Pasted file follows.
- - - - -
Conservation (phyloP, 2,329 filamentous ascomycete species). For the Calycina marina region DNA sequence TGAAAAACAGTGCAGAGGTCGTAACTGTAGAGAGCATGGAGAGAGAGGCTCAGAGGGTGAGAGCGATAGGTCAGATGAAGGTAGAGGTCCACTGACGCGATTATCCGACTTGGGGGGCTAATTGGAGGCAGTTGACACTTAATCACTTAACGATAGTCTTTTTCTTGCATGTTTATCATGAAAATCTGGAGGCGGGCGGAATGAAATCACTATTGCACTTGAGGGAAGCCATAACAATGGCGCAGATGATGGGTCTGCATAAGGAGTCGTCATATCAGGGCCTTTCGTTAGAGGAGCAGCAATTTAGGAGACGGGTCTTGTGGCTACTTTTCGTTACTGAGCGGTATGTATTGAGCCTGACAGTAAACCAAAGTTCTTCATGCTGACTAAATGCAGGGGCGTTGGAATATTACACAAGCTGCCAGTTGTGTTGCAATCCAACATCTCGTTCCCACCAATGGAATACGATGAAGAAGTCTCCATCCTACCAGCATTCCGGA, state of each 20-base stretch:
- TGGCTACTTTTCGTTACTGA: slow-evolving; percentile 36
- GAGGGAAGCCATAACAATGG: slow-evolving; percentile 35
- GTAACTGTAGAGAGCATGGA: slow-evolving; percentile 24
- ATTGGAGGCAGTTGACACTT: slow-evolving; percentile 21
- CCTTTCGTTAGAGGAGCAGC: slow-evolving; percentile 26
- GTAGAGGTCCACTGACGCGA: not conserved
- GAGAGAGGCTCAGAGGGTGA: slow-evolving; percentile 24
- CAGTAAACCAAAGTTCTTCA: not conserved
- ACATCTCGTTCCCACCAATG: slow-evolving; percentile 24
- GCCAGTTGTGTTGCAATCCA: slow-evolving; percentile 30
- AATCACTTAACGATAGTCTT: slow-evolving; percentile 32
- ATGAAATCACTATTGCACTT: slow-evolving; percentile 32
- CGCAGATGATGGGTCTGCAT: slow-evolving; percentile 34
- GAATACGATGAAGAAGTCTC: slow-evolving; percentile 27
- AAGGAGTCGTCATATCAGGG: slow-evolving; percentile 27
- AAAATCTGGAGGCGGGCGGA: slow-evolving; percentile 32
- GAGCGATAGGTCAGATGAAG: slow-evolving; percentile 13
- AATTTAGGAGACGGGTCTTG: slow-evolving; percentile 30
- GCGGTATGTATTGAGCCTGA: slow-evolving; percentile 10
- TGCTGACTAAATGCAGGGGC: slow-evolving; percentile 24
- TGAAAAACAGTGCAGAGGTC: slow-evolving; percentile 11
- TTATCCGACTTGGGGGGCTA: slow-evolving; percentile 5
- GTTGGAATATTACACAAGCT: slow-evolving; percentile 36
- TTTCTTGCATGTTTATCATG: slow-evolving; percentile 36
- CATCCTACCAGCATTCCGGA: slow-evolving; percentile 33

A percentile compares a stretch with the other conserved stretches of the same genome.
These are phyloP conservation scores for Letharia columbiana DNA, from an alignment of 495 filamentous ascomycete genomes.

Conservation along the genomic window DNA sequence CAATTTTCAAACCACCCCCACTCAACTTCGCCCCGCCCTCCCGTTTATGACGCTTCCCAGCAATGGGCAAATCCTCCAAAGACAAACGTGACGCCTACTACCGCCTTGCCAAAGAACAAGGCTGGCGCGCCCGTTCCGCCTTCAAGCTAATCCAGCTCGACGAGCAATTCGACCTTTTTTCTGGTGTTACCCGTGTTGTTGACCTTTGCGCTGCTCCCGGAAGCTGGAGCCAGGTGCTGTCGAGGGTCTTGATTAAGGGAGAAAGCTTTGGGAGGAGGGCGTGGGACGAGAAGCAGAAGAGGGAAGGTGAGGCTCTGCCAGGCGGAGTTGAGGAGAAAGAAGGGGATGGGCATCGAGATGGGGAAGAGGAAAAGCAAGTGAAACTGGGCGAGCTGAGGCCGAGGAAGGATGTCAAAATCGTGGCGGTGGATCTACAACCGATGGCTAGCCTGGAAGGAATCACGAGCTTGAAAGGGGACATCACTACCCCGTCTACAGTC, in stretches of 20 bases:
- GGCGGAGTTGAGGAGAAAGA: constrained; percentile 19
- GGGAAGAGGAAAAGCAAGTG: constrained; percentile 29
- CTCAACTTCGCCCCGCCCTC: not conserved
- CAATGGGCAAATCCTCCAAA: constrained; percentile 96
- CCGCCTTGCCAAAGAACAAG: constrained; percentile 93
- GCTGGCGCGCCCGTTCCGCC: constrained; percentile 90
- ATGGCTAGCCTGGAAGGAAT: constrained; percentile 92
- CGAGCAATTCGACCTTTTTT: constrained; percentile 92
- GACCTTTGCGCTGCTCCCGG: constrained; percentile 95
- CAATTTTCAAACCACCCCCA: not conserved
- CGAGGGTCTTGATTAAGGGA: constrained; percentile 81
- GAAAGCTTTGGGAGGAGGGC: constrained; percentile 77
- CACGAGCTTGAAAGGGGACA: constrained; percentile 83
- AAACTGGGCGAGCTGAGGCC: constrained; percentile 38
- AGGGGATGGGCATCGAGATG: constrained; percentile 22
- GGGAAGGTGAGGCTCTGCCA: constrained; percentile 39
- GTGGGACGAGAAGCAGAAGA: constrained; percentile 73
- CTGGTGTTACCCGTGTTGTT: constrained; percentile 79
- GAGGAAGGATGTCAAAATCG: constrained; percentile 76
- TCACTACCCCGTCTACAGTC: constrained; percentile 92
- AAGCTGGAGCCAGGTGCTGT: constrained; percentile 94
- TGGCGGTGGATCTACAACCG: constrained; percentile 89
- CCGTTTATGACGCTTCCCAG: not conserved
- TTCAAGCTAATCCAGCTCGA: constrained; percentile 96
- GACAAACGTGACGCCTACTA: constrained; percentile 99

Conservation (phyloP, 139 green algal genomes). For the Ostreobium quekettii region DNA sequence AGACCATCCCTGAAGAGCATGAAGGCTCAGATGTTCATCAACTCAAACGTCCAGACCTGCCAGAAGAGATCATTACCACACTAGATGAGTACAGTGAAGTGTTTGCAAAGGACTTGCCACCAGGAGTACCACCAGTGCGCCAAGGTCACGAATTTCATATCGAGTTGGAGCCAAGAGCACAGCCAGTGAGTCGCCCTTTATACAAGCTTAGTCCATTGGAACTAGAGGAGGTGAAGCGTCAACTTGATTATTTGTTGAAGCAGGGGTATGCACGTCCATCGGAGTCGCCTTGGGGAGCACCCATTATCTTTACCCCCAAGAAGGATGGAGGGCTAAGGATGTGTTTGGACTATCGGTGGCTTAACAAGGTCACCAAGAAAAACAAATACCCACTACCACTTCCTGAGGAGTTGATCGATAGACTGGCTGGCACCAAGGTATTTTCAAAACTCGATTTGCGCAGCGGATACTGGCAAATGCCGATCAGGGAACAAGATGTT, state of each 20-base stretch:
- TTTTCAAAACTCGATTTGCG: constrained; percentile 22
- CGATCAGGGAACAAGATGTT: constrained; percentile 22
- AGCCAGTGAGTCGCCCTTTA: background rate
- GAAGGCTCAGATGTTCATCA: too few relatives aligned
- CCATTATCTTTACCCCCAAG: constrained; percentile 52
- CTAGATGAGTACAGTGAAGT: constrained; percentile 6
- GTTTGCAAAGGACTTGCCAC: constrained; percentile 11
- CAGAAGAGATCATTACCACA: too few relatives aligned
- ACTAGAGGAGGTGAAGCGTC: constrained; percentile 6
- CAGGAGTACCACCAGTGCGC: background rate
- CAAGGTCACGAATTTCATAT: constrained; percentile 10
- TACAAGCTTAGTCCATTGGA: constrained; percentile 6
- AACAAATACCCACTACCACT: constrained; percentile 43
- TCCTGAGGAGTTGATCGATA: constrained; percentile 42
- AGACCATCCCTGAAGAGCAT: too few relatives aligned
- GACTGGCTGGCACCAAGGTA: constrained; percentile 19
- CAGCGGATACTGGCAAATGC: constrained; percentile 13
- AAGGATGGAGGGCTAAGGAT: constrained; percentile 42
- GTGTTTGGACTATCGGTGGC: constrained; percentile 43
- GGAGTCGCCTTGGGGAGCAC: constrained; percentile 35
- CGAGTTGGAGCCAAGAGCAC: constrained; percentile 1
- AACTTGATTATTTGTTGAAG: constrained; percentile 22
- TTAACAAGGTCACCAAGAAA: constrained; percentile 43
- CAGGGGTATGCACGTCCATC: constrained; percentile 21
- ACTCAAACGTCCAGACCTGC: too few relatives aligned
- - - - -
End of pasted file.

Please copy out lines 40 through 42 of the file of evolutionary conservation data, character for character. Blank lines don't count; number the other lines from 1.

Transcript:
- CGAGGGTCTTGATTAAGGGA: constrained; percentile 81
- GAAAGCTTTGGGAGGAGGGC: constrained; percentile 77
- CACGAGCTTGAAAGGGGACA: constrained; percentile 83